XP-82 in flight

WarbirdsNews has received the latest XP-82 Twin Mustang restoration update from Tom Reilly at his workshop in Douglas, Georgia, and we thought you would all be pleased to see the latest progress!


Wing Tips
After what seems like forever, the forming and welding of the seams on the two wing tips are now completed with the exception of their final spot welding.  The Lucite (Plexi-glass) red and the green lenses that cover each tip light bulb still need to be formed.
The left-hand wingtip. Notice also the wingtip light. (Photo via Tom Reilly)

The left-hand wing tip. Notice also the mount for the wing tip light. (Photo via Tom Reilly)

The right-hand wing tip with tip light mount and three holes for the identification lights. (Photo via Tom Reilly)

The right-hand wing tip with tip light mount and three holes on the wing underside for the identification lights. (Photo via Tom Reilly)

Tail and Wing Fairings
The left and right horizontal-to-vertical stabilizer fairings are now complete, less the welding on the leading edge seams. They have a unique mounting. Each fairing screws horizontally to the vertical stabilizer and dorsal panel, but only rubs on a thin phenolic strip mounted to the upper and lower surfaces of the horizontal stabilizer. There are no vertical attaching screws.
The left hand horizontal stabilizer fairing prior to welding the seam. (Photo via Tom Reilly)

The left hand horizontal stabilizer fairing prior to welding the seam. (Photo via Tom Reilly)

The right hand horizontal stabilizer fairing prior to welding the seam. (Photo via Tom Reilly)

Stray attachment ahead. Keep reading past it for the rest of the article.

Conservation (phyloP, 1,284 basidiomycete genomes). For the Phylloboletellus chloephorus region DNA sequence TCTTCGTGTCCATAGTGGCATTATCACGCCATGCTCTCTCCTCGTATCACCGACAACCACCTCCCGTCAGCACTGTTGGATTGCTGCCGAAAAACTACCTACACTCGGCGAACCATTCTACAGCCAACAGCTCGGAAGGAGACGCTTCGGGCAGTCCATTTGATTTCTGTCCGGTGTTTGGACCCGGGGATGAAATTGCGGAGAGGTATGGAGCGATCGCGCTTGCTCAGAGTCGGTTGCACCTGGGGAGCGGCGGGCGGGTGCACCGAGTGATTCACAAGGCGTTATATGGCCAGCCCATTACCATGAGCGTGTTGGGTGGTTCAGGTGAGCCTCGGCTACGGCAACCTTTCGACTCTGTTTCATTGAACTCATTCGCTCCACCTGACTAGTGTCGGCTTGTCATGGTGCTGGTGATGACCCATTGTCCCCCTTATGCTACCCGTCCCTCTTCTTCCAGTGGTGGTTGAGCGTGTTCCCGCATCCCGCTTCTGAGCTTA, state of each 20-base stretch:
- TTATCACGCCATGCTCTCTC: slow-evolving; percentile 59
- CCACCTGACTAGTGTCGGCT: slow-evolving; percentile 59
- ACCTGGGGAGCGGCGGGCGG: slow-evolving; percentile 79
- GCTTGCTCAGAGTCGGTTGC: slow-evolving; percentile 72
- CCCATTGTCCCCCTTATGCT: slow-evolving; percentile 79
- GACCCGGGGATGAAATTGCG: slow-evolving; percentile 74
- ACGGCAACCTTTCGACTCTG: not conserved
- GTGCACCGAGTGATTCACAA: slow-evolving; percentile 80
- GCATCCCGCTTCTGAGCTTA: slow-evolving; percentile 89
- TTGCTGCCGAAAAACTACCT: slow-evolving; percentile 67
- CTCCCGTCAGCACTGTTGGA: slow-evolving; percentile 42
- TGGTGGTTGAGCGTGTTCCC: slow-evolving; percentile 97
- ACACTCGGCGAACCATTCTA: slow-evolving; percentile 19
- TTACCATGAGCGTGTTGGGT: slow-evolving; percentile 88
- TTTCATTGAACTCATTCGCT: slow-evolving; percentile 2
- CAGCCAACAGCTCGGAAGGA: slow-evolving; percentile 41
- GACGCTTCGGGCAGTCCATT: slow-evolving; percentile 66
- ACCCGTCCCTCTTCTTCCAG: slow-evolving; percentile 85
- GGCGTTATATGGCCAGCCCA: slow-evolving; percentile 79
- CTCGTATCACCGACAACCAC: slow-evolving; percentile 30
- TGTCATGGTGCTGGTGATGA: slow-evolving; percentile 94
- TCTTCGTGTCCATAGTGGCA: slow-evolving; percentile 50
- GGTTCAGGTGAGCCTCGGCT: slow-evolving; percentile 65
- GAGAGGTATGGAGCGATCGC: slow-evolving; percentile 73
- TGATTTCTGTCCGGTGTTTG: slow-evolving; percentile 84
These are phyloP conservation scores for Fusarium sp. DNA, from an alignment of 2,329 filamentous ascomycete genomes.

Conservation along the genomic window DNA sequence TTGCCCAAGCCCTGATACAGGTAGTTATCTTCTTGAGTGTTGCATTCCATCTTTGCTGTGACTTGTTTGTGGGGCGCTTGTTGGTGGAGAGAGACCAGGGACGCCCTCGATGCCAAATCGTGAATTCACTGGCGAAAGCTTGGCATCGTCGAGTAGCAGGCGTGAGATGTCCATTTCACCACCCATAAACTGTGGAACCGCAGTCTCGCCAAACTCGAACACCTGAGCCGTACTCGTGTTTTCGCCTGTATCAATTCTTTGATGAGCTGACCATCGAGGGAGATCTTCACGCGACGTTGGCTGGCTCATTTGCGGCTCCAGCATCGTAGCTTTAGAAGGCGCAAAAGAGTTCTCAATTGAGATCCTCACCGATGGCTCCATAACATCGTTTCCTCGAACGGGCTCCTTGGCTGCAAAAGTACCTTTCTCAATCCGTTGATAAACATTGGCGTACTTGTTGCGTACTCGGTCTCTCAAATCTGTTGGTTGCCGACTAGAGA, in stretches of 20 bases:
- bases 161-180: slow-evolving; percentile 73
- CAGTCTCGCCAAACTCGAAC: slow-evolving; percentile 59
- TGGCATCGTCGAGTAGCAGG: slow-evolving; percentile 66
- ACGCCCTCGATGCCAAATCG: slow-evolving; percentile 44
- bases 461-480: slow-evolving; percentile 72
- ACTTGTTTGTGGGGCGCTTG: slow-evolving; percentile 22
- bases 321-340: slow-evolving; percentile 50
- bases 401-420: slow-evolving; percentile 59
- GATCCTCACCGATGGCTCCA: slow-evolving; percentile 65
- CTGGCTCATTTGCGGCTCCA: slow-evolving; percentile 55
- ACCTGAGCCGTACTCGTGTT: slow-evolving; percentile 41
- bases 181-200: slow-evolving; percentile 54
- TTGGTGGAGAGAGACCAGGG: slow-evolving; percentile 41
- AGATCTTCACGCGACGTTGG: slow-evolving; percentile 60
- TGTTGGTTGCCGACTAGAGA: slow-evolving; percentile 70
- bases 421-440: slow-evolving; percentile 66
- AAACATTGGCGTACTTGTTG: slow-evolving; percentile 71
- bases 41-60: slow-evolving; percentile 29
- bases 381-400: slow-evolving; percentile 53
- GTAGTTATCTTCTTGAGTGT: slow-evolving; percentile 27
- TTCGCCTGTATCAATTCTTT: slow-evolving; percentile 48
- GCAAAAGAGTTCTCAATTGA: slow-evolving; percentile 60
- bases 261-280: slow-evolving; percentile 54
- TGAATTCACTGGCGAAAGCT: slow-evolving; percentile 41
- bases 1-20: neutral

The right hand horizontal stabilizer fairing prior to welding the seam. (Photo via Tom Reilly)

The forming of the fuselage-to-wing/center section and trailing edge fairings has just got underway.

Top Cowlings for Right-hand Engine
The right-hand top cowl for the right-hand engine has now finally been reworked, fit and drilled to the internal framework. The left-hand top cowl is still presenting such a challenge that Tom Reilly thinks they will have to remake the entire panel. He states that it has been quite a frustrating job to try to correct these two top panels.
The right hand top cowl after much rework. (Photo via Tom Reilly)

The right hand top cowl after much rework. (Photo via Tom Reilly)

Original WWII Radios
The final original radio receiver, a BC-966-A, has been installed completing the entire radio package. The team also found a rare detonator switch that was designed, in the event of a high-G crash, to trigger an explosive charge mounted in each radio thereby destroying it and preventing an enemy from gaining any knowledge. Of course, all of the XP-82 radios have not had these charges installed.
The BC-966-A Receiver, the last original radio needing installation. (Photo via Tom Reilly)

The BC-966-A Receiver, the last original radio needing installation. (Photo via Tom Reilly)

The detonator impact switch. (Photo via Tom Reilly)

The detonator impact switch. (Photo via Tom Reilly)

The team also has original Cannon plug connectors for each radio that still need to be wired for authenticity.
The latest Garmin radio and avionics package was being installed as these words were written.
Carburetor Air Temperature Control Motors
These two motors, with their microscopic armatures, field windings, micro-switch wiring, 90° gearing and switch rollers are almost complete. The left-hand motor has been finished for about two weeks now.  Reilly expects to have the final backlash fitting of the two 90 degree gears in the right-hand motor completed next week and both motors finally installed in the engine compartments.
One of the Carburetor Air Temperature Control Motors with it's protective lid removed. (Photo via Tom Reilly)

One of the Carburetor Air Temperature Control Motors with it’s protective lid removed. (Photo via Tom Reilly)